Discussing the National Film Registry, films selected for preservation by the Library of Congress according to their historical, cultural, and aesthetic qualities.
(Originally published August 9th, 2020)
Here’s another positive function of the National Film Registry: righting past wrongs. Consider our director for the day, Oscar Micheaux, one of the first major African-American directors and producers, a purveyor of race films meant exclusively for black audiences from the 1920s through the 1940s. A self-made businessman, a true independent voice in cinema’s early years, an accomplished author, and an important critic of D.W. Griffith’s The Birth of a Nation with his 1920 film (also preserved in the Registry) Within Our Gates. Micheaux should stand as an essential figure in American film’s silent age, a name recognized by cinephiles the world over, yet he is largely obscure because his work is largely lost. As Micheaux’s films were often equally critical of problems and shortcomings within the black community as they were towards white injustices, they rarely achieved much popularity or acclaim from the standard-bearers of their day, and so languished in obscurity until vanishing from the historical record — today, of 26 silent productions, a mere three survive, with the 1920 film The Symbol of the Unconquered only survived by fragmentary pieces. To archive and accord what work of his remains special preservation, future-proofing against potential further loss, is to ensure a vital developmental voice can still speak across ages.
Consider also our star, the great baritone of Paul Robeson. Accomplished college athlete, beloved singer of many popular, spiritual, and protest standards, an early popular black actor best known for his supporting role in the London premier and 1936 James Whale adaptation of Show Boat (another Registry entrant) as dockhand Joe, who sings that enduring showtune “Ol’ Man River.” Though Robeson isn’t half so obscure as Micheaux in theatrical, musical, and filmic circles, there is good reason for a branch of the United States government to honor his silver screen debut all the same. Being as Robeson was a man whose increasing social awareness across global travels led him to vocally advocate and pressure for legislation against lynching, argue for the decolonialization of Africa, support trade unions at home and abroad, and especially speak out against McCarthyism, he wasn’t exactly a popular figure with powerful people in his time. Blacklisted, denied travel outside the US, heavily restricted in how he could perform at home, grilled before Congress, spied on by the FBI for years following his most active period, driven to ill health and paranoia if we believe reports by his son; regardless what we can now call wrongheaded support for Stalin (including hiding knowledge of artists executed as enemies of the state), such persecution for advocacy on behalf of the oppressed over idiotic fear of communist subversion was just one of many gross misuses of political power by those in authority across decades. The highlighting and inclusion of his important works for future generations cannot ever adequately equal endeavoring to destroy a man’s livelihood for holding “unacceptable” political beliefs, but it is acknowledgement of his legacy and a step in the right direction all the same.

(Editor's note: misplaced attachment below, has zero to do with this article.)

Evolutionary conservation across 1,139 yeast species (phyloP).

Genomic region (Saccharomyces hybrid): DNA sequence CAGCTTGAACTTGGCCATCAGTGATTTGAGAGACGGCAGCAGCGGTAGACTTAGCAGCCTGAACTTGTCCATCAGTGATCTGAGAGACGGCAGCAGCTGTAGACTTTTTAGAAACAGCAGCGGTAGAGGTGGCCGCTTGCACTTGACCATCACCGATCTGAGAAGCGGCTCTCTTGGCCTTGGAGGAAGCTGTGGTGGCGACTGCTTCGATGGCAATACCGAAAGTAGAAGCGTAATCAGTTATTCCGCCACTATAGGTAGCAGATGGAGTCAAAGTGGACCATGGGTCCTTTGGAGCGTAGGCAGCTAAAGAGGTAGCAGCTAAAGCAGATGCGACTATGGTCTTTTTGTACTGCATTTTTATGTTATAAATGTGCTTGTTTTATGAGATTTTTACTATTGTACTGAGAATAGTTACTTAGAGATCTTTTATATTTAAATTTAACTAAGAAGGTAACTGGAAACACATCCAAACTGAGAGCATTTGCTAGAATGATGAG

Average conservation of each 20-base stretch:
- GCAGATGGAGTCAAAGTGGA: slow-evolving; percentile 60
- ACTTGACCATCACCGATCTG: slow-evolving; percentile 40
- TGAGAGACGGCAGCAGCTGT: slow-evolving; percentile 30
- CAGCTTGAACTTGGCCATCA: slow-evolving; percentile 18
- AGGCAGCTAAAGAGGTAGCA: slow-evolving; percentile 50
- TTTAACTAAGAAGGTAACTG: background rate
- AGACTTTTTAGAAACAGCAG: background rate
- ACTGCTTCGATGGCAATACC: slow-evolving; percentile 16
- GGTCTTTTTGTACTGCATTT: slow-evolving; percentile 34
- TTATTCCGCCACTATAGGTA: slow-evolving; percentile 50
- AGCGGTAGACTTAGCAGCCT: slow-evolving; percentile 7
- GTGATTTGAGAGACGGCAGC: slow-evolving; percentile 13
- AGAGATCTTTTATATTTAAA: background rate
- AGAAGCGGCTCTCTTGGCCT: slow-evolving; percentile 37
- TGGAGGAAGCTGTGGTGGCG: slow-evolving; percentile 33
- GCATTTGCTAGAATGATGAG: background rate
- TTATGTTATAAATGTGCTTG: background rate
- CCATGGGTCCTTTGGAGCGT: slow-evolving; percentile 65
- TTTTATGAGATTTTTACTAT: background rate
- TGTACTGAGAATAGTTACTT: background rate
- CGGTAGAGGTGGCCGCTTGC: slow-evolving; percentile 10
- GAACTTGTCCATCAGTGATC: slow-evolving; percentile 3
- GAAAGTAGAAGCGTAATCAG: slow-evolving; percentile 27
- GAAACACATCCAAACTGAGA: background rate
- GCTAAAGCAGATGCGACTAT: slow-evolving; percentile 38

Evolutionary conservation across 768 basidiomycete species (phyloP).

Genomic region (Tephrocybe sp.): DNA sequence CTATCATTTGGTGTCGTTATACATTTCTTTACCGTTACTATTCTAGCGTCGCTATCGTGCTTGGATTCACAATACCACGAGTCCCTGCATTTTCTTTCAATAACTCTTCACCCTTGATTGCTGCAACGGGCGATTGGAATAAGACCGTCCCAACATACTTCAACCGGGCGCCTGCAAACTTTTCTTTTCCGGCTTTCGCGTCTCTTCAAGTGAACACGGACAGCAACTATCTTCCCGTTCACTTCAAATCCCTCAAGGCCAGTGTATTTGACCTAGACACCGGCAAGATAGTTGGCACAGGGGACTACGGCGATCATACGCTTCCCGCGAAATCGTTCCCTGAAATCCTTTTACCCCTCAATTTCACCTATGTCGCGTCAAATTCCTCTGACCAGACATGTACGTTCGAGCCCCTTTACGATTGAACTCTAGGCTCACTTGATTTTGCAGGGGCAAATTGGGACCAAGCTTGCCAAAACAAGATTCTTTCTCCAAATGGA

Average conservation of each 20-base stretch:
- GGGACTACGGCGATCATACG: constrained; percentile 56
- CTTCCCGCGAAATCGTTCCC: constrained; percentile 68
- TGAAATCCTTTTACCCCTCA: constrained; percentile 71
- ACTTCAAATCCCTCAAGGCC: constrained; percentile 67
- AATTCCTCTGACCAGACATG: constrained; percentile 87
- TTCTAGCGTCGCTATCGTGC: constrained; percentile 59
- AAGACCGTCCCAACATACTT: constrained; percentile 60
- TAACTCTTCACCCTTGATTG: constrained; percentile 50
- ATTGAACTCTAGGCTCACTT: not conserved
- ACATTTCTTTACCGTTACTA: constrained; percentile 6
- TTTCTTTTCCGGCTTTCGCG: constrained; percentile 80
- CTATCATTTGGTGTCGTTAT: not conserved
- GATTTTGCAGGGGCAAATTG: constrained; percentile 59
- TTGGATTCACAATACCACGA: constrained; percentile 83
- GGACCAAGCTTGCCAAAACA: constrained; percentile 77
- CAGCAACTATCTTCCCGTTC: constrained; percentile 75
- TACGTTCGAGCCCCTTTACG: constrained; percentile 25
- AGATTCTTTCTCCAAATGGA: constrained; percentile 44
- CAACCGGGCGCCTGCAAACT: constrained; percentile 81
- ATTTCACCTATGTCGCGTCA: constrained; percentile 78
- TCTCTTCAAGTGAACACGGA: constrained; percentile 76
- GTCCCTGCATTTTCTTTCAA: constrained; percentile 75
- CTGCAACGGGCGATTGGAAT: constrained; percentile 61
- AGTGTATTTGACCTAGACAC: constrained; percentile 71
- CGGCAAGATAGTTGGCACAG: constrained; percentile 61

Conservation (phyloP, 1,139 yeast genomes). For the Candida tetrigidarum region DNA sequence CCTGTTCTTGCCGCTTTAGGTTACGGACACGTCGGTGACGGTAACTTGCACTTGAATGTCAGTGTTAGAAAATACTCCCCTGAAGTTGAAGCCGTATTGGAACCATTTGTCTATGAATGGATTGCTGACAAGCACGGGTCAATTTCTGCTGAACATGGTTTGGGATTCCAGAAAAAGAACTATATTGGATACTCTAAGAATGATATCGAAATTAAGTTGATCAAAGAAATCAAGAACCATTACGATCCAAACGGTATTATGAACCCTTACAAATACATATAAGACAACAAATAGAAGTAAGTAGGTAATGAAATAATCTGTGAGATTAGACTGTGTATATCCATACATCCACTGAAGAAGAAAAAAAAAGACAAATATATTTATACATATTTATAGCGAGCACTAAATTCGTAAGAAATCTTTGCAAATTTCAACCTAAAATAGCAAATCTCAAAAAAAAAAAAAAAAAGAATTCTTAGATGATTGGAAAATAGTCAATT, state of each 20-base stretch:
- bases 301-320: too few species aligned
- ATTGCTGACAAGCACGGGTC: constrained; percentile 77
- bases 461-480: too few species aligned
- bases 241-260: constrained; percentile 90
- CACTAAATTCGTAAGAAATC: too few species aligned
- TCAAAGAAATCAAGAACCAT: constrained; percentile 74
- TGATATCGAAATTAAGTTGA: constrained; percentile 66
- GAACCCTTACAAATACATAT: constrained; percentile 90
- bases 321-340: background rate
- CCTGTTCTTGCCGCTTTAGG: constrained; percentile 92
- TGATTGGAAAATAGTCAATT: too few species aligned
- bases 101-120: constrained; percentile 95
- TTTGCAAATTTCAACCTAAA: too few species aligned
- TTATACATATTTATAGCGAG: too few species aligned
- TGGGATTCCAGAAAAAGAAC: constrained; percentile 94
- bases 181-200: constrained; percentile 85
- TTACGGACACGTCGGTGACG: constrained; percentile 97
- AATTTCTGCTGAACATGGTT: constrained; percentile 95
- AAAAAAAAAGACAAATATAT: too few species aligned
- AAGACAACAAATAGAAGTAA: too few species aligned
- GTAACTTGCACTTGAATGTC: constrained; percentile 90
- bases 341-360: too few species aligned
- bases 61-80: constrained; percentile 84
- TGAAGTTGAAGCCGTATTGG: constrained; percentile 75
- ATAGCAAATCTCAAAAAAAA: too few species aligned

As a guard against oblivion and delayed compensation for federal wrongs, the National Film Registry can do quite a lot in selecting a single film to sit amongst its number.
To our feature itself, 1925’s Body and Soul. Drawn from a novel by Micheaux, we follow Robeson as an escaped convict hiding out as a small-town preacher, plotting his next move with Lawrence Chenault as a fellow escapee. The narrative is largely simple as one would expect from a melodrama of the day, principally concerned with how the phony Reverend Isaiah Jenkins’ actions impact Mercedes Gilbert as faithful parishioner Sister Martha Jane and Julia Theresa Russell as her daughter Isabelle. Across ninety minutes, we watch as the Reverend casts doubts on Isabelle’s suitor Sylvester (Isaiah’s identical brother, also Robeson), ropes the young woman into his power, and does an undefined but implicitly horrible something to her behind a fade to black, causing her to flee home with all her mother’s saving supposedly in hand. It takes Micheaux a good fifty minutes of slow build through conversation and incidental action before Isabelle will finally speak her story, and in speaking implicates Isaiah in some truly monstrous actions. The task then falls to Sister Martha to wrestle with whether she can truly believe a man she knows a holy devotee to the cloth capable of such deeds, and how to handle it if he really is so wicked.